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Supreme Court Ruling Puts Children First In Immigration Cases

A landmark Supreme Court ruling has put the 'best interests of the child' at the centre of decision-making in immigration cases involving the deportation or removal of their parents.

Giving judgment last week in the case of ZH, a Tanzanian woman who had made three failed asylum claims, Lady Hale said the best interests of the former's British-born children, now aged 12 and nine, must be a 'primary consideration'.

She said the children were British, not just through the 'accident' of being born here, but because they had a British father, had lived all their lives here and were educated here. 'It is not enough to say that a young child may readily adapt to life in another country,' she said.

Hale said: 'The intrinsic importance of citizenship cannot be played down. As citizens, these children have rights which they will not be able to exercise if they move to another country.'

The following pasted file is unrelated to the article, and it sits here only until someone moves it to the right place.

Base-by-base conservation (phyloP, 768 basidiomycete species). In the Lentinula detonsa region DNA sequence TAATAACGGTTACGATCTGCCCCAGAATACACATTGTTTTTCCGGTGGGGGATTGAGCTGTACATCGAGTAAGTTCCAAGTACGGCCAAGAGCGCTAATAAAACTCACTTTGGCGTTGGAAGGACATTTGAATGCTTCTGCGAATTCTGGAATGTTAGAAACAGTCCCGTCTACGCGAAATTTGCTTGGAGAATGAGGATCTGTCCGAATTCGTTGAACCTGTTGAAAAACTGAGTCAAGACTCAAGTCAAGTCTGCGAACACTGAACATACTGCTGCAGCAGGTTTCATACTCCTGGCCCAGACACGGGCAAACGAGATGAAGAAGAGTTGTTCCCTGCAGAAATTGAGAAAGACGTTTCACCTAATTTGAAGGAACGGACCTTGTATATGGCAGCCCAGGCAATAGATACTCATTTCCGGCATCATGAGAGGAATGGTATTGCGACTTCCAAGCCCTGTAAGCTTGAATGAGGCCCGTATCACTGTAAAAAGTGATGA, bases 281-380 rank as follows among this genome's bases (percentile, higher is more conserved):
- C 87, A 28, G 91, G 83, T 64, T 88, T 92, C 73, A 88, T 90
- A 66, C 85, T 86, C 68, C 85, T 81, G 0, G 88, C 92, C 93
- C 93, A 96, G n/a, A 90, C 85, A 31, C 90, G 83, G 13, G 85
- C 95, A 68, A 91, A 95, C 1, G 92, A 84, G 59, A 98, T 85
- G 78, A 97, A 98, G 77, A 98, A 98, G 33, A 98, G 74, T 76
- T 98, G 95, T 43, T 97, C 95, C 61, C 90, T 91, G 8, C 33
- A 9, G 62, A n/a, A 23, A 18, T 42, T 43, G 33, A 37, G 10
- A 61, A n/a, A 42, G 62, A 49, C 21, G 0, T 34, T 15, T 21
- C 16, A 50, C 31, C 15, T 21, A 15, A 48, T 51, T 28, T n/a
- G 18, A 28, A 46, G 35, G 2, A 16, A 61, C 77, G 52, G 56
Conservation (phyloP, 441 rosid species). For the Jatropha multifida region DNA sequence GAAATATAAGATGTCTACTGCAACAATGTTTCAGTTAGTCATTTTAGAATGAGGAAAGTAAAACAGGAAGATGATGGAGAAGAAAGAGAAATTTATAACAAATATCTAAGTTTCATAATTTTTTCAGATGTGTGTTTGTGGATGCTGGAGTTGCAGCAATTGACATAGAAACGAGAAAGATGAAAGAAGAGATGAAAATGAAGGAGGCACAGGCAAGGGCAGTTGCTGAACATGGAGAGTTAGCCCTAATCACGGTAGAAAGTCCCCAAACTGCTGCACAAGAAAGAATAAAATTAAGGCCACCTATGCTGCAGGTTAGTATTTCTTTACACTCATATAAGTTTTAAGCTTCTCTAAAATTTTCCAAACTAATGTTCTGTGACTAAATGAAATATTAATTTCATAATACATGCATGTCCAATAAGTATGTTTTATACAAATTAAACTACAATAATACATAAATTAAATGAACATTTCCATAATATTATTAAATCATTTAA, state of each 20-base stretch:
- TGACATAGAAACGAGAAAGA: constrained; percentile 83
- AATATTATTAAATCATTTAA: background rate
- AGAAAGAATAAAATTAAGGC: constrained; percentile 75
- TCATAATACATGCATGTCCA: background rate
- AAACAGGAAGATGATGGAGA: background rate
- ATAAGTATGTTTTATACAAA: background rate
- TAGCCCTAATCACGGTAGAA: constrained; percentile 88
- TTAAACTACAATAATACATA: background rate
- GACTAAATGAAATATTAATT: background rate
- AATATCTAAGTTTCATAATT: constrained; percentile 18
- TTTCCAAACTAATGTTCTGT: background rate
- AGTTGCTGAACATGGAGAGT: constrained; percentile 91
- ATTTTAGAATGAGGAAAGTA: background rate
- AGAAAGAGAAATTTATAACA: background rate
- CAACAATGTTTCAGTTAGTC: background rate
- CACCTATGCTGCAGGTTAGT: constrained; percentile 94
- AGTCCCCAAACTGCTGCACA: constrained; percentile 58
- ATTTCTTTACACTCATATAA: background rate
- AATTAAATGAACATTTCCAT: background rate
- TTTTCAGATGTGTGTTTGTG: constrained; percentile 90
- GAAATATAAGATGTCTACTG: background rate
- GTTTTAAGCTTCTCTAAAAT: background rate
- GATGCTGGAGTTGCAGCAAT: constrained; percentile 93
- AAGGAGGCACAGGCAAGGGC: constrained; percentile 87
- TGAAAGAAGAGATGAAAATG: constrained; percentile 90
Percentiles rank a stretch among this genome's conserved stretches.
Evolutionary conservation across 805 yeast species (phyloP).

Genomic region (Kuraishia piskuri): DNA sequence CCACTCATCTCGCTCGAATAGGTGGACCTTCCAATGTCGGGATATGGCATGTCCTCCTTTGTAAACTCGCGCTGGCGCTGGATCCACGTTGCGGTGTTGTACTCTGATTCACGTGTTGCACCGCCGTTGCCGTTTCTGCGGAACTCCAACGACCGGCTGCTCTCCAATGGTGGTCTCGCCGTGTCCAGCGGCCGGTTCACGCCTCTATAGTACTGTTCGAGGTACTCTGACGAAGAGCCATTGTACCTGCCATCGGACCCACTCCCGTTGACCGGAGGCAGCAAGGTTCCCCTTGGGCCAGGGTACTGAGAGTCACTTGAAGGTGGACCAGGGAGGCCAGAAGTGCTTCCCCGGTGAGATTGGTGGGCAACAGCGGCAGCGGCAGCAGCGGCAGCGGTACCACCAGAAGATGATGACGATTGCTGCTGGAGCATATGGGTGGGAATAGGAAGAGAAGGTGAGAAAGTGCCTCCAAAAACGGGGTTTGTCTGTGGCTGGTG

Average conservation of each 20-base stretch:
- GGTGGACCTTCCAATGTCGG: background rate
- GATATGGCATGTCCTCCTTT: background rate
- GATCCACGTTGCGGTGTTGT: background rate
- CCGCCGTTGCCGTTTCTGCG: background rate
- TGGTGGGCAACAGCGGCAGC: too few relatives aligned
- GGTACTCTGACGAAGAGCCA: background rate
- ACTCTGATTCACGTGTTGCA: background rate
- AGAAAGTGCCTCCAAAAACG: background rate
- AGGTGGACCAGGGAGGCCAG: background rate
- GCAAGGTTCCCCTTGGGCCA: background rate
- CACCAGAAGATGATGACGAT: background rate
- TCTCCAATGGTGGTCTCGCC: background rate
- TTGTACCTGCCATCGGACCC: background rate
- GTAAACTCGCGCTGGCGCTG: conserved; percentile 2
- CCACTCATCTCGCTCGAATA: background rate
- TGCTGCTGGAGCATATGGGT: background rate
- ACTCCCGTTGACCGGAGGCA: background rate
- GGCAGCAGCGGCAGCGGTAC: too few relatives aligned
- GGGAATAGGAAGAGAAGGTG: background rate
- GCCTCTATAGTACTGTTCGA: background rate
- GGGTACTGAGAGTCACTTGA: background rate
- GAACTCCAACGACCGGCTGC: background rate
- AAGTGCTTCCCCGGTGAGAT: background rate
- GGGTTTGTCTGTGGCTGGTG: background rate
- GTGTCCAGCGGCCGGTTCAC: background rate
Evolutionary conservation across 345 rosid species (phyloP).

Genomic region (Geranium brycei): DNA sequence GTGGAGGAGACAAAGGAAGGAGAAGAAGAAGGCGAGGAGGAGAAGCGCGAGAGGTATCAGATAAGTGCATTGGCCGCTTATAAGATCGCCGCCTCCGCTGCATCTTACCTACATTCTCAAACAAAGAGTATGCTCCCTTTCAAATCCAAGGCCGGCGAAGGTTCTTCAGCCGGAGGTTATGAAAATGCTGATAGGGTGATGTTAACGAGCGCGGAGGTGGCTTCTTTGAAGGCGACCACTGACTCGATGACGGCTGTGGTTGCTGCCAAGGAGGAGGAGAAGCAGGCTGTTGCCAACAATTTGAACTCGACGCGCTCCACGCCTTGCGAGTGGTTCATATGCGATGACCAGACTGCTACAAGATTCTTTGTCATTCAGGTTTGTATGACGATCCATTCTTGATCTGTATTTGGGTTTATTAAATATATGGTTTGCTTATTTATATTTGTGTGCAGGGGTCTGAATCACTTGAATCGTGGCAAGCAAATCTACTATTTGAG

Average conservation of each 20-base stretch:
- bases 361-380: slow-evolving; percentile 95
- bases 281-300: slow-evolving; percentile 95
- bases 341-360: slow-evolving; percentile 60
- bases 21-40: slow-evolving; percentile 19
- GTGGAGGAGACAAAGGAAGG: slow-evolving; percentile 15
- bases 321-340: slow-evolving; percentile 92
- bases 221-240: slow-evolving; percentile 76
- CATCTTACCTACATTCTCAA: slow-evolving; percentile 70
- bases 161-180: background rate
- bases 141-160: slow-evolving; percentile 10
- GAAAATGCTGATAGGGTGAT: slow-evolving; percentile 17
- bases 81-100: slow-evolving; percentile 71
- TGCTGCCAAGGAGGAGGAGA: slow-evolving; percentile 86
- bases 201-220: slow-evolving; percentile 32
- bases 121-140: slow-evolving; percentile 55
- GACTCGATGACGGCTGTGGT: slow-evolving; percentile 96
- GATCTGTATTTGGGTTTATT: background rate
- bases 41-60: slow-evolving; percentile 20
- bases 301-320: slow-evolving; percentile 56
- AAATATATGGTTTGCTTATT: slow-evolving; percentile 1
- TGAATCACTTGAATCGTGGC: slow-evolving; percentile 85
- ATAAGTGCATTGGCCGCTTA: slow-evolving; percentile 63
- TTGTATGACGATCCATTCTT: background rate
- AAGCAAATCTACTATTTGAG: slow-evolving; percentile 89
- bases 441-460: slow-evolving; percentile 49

Lord Kerr said that 'only reasons of considerable force' could displace the primacy of the best interests consideration.

Syd Bolton, co-director of the Refugee Children's Rights Project, run by the Children's Legal Centre and the Islington Law Centre, said the decision marked a 'significant step forward' and highlighted the vulnerability of children in the immigration system.

He called on the courts, the UK Border Agency and the Legal Services Commission to put in place child-sensitive procedures to ensure they give full effect to the judgment in their duties to safeguard children.

He added: 'The government's proposals to cut legal aid funding would deny access to justice for these children. If these proposals come to fruition an important case such as this may never reach the court's doors.'

Alison Harvey, general secretary of the Immigration Law Practitioners Association, said that while the case did not mean a child's interest cannot be outweighed by other matters, or that a parent's immigration history will be irrelevant, it does mean that decision-makers must be careful to avoid treating children as responsible for their parents' actions.

Harvey welcomed the emphasis the court put on the importance of ensuring that children are given a proper opportunity to have their views heard.

Thursday 10 February 2011 by Catherine Baksi

http://www.lawgazette.co.uk/news/supreme-court-ruling-puts-children-first-immigration-cases

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